by Khadijah Ali (Special Reports, Crescent International Vol. 45, No. 8, Dhu al-Hijjah, 1437)
The halal products industry is a multi-billion dollar business and as more Muslim consumers demand products suitable to their needs, this industry will grow. Will Muslim States take advantage of this?
Unlike most other faith communities, the vast majority of Muslims have not abandoned their adherence to halal products, especially food. From meat and poultry to hygiene products, there is a huge market for halal products globally and this industry is growing exponentially.
To get an idea of how large this market is, consider the following. The global halal food and beverage market is projected to grow to $1.6 trillion by 2018, according to a report by the Dubai Chamber of Commerce and Industry, up from $1.1 trillion in 2013. Muslim consumer spending today stands at $2.1 trillion and with the Muslim population projected to grow to 2.8 billion by 2050, this is a huge market that businesses will ignore at their (financial) peril.
Given that the current global Muslim population is close to 2 billion and their demand not only for food products but also for hygiene products such as cosmetics and dress is growing, the market potential is huge. The Muslim middle class is expanding rapidly; around 80 million Muslims are added annually. Of the current Muslim population, 62% is under the age of 25. Together with the projected growth in Muslim population, there will be a rise in its purchasing power as well.
Not surprisingly, over the last 30 years or so, airlines have also recognized this potential and are catering to Muslim dietary requirements by providing a halal food menu. Increasing numbers of Muslims are traveling for business and pleasure. There is in fact a growing demand for halal travel tour packages as well. More on this a little later but first, let us continue with the halal products market.
It is quite revealing and something Muslim countries ought to pay close attention to, that non-Muslim countries dominate the huge global halal market. Brazil is the largest player exporting halal products worth $4.73 billion, followed by Hindu India with $2.11 billion and Australia $1.63 billion. Even China is muscling its way into the halal market. Why are Muslim countries such as Turkey, Pakistan, and Iran missing from this list? Surely, they are ideally placed to capture a niche of this growing market.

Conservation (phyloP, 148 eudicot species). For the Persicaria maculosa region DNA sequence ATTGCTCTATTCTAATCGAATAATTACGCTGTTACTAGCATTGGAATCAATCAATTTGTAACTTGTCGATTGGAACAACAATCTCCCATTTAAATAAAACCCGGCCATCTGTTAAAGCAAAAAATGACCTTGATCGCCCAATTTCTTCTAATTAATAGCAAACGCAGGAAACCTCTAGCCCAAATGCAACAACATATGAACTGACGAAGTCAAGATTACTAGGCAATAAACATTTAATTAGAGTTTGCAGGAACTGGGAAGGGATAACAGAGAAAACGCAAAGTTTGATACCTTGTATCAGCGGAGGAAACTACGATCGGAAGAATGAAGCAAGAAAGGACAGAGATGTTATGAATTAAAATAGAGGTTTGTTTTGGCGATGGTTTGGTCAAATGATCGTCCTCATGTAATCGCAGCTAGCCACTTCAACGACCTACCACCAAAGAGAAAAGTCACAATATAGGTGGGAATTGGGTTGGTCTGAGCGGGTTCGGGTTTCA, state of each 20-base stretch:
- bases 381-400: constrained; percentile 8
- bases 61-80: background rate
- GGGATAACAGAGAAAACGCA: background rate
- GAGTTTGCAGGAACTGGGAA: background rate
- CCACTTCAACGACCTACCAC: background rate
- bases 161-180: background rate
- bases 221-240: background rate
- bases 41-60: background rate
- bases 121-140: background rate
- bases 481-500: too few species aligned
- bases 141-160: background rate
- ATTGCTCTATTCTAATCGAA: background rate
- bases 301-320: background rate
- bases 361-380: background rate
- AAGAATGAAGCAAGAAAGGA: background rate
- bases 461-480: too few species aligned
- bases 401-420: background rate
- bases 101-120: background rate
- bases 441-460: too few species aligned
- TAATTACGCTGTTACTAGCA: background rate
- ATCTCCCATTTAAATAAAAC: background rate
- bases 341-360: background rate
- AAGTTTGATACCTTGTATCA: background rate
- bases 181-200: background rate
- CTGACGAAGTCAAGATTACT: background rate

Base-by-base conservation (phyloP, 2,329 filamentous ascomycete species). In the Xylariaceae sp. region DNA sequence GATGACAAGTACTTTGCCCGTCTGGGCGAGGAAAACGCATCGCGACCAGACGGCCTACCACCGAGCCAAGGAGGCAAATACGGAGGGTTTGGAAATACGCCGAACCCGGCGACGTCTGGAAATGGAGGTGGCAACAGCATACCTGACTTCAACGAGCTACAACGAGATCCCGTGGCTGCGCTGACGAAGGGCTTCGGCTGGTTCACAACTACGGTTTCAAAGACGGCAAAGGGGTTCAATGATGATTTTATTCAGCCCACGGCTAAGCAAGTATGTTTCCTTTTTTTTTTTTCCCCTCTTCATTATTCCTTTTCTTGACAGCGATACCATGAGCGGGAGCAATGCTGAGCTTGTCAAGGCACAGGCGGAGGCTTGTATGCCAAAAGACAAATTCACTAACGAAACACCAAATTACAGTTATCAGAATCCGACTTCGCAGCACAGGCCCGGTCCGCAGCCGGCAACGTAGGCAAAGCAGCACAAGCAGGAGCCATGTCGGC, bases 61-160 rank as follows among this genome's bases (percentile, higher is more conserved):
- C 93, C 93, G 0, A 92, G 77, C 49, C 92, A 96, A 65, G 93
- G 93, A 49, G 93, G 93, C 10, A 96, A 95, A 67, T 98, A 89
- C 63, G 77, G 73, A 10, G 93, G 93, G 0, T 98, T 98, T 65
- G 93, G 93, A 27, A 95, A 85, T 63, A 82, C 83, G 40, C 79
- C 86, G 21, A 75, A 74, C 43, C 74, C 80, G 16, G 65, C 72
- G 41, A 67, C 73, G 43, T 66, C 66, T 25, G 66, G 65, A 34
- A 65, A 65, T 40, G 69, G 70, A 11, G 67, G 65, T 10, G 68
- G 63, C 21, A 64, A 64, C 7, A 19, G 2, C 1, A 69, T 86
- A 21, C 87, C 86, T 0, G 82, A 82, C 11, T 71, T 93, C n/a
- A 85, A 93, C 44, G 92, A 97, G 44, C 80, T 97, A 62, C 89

The vast majority of Muslims reside in Asia (south and southeast) followed by the Muslim East (aka the Middle East). There are now also a significant number of Muslims residing in Europe and North America. While their numbers may be small — only a few million, perhaps 10–15 million, compared to billions in the Muslim heartland — their purchasing power and demand for halal products is quite strong. Given their high level of education — Muslims in Canada for instance, have far higher qualifications than the Canadian average — they are also far more conscious of halal products than their fellow Muslims in Muslim majority countries where halal is taken for granted. At least 30% of Muslims in Canada have a university degree or higher compared to only 18% of the Canadian average!
Let us consider one more statistic to round out the picture about the Muslims’ purchasing power. Muslim liquid wealth (owned by individuals, institutions, and governments) is estimated at $11.5 trillion, according to Bloomberg News (August 15, 2016). This does not include the mineral wealth of Muslims that runs into tens of trillions of additional dollars. The “Muslim wealth mountain,” as Bloomberg puts it, has led to an explosion in what is referred to as Shari‘ah-compliant financial instruments.